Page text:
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To Loader, who with other officials has fought since 2006 to make UTOPIA work, Macquarie’s plan could mean fulfillment of the network’s original vision for full wired public fiber, with vast economic development and innovation potential for member communities.
"Some of the things that they were dreaming about 10 years ago may now be coming true," he said. "The possibilities for this are just endless."
He said even the 3 megabit per second transfer speeds of the basic service Macquarie is proposing would be comparable to existing cable and DSL services, but at a price well below standard Internet bills in most Utah’s urban markets.
Still, while Macquarie represents a potential savior for the project, its new proposed "availability fee" may make the plan a hard sell in some circles.
Orem residents firmly rejected a proposal in recent years to raise taxes to fund UTOPIA construction. Several public officials in other member cities have been voted into office based on their staunch criticism of the network’s burden on taxpayers.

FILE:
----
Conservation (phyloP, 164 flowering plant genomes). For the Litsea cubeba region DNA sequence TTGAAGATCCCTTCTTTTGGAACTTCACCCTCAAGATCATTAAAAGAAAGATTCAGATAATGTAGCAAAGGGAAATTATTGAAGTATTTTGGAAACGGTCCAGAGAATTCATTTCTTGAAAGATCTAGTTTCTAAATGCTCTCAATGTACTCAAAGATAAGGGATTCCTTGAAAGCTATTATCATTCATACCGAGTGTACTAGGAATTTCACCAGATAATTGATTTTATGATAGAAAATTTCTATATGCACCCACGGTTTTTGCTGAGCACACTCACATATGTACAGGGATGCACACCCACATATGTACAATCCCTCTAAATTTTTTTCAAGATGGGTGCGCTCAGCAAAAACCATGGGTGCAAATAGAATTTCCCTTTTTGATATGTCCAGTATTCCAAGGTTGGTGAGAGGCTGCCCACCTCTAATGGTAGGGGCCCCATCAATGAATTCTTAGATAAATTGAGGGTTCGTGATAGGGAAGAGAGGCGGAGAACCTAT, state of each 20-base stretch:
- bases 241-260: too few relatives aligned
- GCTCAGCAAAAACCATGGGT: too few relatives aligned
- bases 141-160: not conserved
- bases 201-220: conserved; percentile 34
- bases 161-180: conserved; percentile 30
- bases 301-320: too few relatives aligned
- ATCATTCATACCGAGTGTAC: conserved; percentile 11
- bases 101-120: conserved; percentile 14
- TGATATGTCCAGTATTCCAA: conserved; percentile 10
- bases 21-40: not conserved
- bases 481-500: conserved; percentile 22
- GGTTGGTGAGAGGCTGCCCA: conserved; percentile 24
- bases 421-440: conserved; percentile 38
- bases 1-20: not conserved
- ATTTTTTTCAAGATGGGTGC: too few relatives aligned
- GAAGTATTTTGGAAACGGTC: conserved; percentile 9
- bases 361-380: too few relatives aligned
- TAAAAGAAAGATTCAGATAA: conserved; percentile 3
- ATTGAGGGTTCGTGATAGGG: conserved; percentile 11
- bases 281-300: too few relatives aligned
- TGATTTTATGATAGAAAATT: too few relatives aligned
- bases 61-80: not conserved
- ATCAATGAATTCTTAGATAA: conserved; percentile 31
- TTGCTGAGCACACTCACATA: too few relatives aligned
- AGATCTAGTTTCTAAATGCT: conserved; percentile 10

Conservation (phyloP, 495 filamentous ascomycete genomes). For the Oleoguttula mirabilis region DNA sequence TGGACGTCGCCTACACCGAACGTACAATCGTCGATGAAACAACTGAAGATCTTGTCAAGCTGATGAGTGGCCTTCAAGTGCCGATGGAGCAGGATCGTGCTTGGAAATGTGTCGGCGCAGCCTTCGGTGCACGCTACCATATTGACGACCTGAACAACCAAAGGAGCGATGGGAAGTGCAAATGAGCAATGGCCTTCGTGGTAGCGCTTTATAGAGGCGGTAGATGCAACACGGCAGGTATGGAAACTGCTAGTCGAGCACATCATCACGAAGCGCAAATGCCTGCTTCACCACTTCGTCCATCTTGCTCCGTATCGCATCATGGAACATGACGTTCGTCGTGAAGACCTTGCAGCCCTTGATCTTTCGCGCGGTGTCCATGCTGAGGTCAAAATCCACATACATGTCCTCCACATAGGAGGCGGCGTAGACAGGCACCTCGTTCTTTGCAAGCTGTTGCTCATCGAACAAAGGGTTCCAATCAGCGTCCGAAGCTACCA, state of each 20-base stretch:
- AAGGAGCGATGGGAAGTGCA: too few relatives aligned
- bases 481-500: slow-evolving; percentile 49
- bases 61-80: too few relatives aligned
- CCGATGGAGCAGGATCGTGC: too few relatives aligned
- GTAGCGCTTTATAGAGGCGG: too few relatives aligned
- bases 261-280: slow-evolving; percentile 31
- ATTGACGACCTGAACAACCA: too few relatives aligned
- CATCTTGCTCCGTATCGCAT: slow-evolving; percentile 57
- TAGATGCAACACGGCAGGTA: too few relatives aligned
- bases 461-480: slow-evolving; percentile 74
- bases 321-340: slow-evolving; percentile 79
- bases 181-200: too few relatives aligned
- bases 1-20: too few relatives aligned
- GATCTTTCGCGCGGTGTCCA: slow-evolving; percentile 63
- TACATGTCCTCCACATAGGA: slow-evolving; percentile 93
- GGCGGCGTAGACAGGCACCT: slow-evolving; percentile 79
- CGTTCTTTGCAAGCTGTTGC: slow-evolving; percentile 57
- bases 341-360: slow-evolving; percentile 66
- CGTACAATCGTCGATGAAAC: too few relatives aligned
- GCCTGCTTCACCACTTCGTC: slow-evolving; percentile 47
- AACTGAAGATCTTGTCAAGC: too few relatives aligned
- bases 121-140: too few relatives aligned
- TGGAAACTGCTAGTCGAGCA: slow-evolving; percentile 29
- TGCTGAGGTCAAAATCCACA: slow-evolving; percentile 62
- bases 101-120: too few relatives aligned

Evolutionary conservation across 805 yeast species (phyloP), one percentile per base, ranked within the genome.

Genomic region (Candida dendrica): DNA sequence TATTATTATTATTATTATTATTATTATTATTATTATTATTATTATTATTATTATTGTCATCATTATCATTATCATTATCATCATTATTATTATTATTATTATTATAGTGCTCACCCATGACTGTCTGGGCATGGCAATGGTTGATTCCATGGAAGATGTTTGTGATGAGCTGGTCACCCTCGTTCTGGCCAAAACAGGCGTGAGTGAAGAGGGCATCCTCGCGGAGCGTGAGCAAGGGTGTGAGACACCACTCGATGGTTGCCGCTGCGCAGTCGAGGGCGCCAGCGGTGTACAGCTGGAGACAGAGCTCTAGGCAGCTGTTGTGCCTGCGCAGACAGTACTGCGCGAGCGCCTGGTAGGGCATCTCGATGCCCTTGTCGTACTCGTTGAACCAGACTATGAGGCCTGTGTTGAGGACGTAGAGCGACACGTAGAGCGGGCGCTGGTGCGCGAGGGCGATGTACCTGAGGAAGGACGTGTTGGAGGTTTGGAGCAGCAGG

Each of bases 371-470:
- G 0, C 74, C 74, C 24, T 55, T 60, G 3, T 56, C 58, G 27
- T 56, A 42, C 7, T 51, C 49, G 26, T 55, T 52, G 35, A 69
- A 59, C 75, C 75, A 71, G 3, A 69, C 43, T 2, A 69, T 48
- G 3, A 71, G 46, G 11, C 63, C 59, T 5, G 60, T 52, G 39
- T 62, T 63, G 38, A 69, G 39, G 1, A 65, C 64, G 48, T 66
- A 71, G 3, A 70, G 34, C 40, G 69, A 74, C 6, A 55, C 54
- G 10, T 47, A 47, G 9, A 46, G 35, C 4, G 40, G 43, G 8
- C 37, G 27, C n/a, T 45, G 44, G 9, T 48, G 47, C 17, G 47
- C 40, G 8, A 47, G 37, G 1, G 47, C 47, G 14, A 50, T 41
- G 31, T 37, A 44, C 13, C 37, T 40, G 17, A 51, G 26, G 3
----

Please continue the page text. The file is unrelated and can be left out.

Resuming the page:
But Hann, with Macquarie, said the new fees are crucial to delivering a completed network at a competitive cost and avoiding past problems with some cities having more access than others.
He likened the fees to similar charges levied for other core utilities, such as water and electricity.
"What’s new is that it’s being applied to broadband connectivity, essentially saying it’s a basic utility everyone should have," Hann said.
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